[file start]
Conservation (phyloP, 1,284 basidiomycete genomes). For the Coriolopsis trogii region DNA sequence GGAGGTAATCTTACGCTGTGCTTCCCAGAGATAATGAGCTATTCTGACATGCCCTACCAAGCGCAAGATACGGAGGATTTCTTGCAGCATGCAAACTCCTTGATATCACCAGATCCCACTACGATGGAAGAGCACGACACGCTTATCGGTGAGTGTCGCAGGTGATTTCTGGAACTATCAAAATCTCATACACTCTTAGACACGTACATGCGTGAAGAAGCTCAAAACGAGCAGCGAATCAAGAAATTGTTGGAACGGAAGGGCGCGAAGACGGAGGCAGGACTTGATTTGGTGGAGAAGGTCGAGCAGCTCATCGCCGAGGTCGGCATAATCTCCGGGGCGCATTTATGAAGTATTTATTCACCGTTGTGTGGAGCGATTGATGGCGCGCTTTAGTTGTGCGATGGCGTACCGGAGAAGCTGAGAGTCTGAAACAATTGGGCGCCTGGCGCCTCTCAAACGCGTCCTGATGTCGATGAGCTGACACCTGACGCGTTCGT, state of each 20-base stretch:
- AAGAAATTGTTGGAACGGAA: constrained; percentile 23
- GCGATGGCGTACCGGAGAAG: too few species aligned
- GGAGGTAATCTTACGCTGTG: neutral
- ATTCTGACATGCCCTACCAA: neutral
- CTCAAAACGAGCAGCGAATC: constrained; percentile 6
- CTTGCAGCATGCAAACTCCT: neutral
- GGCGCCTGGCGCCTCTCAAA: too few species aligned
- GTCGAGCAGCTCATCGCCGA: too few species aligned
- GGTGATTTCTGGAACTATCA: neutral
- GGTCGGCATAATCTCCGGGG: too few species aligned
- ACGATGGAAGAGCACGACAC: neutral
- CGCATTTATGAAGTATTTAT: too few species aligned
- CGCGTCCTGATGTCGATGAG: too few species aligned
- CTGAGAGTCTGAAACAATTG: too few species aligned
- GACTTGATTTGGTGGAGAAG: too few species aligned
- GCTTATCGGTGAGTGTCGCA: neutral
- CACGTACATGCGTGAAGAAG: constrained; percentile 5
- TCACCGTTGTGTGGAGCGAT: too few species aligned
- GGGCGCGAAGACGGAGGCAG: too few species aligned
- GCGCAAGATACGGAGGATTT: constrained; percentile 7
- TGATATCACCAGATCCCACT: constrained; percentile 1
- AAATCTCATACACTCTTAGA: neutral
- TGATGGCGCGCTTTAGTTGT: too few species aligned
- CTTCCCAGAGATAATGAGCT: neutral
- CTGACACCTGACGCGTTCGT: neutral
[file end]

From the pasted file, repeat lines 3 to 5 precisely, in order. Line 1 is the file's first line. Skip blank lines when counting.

- GCGATGGCGTACCGGAGAAG: too few species aligned
- GGAGGTAATCTTACGCTGTG: neutral
- ATTCTGACATGCCCTACCAA: neutral